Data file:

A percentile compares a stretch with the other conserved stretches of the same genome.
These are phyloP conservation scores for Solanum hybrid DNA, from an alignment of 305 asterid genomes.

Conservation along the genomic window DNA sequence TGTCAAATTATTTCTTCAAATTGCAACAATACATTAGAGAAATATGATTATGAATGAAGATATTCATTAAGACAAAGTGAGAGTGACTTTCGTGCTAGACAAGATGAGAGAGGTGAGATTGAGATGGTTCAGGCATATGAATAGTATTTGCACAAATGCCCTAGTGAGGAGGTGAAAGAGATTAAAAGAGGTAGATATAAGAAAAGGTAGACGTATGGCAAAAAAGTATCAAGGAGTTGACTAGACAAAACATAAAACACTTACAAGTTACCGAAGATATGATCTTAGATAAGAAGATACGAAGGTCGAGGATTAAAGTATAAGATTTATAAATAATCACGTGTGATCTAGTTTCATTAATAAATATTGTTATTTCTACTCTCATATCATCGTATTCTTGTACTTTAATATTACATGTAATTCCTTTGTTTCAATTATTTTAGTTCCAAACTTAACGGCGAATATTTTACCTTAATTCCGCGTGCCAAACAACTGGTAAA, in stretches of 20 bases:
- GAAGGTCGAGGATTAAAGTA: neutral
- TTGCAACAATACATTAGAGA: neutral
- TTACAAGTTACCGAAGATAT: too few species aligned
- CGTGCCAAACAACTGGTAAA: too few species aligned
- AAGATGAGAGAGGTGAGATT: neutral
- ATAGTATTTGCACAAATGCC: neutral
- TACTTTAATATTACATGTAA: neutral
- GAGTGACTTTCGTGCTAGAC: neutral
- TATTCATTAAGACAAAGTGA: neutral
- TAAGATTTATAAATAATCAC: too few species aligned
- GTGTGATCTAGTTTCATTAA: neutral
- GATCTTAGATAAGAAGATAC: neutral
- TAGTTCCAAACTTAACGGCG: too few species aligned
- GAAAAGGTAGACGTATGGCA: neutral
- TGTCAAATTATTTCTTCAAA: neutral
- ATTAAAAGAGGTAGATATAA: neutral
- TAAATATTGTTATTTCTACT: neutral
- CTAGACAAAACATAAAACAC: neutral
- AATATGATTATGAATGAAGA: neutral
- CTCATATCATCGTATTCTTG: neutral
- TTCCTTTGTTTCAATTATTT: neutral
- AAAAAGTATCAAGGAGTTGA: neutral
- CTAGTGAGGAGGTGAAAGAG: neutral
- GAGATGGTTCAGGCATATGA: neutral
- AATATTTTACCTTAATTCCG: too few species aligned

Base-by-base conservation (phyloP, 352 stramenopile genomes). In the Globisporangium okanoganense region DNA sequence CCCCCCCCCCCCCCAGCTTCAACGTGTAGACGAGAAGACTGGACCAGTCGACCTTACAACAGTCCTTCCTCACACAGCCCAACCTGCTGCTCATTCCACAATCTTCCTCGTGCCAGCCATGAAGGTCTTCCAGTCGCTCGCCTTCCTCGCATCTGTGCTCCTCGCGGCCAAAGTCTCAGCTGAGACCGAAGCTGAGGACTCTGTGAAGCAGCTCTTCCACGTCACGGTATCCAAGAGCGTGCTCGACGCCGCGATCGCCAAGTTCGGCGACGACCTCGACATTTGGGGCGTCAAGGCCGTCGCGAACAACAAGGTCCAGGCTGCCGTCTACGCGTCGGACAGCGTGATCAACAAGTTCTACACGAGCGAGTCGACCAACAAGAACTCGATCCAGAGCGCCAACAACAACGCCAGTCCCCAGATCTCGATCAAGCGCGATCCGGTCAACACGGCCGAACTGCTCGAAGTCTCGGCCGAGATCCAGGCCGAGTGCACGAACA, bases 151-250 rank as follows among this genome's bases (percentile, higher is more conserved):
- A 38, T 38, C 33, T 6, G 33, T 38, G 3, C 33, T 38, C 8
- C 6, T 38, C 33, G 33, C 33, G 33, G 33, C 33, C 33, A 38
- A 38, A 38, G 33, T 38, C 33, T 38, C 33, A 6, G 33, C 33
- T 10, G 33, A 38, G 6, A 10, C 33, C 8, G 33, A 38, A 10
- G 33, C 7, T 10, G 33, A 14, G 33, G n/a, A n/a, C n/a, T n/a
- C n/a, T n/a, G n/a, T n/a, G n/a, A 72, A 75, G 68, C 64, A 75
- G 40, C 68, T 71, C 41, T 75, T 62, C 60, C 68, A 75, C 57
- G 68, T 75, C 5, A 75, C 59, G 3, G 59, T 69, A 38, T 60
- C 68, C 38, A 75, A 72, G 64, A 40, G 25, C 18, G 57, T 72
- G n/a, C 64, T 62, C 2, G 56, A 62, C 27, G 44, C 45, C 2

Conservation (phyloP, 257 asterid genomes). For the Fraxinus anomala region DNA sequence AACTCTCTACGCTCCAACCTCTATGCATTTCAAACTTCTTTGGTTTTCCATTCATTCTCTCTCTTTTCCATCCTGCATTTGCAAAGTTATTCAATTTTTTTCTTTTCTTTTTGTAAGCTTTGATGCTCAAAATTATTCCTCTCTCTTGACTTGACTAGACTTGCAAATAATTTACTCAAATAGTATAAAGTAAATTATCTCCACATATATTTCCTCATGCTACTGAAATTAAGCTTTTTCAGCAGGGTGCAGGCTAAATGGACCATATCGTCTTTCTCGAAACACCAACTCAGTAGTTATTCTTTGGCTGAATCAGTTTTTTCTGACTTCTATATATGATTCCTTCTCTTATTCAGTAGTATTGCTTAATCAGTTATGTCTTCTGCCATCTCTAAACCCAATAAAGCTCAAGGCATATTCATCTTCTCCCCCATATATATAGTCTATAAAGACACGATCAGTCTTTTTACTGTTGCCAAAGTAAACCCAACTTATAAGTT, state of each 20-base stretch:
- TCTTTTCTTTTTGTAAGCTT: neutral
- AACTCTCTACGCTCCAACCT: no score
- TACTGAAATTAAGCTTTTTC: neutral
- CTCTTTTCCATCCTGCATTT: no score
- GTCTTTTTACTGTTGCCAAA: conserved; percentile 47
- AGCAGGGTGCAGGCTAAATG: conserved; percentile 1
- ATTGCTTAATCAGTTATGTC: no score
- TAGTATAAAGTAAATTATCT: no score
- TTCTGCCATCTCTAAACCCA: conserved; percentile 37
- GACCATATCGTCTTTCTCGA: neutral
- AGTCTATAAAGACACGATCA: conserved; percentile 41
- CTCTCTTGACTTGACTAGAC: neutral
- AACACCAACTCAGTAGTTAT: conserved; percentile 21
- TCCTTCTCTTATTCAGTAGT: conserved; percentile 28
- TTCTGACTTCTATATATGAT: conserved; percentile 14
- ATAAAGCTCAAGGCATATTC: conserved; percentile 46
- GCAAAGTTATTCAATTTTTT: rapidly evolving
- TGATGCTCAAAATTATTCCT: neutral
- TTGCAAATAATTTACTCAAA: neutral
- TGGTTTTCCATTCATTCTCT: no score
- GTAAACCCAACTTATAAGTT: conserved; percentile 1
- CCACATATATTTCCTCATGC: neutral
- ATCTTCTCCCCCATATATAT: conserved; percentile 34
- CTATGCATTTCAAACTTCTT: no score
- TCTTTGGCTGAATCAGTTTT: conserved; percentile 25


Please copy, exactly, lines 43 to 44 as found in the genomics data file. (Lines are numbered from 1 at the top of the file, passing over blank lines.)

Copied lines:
- TACTGAAATTAAGCTTTTTC: neutral
- CTCTTTTCCATCCTGCATTT: no score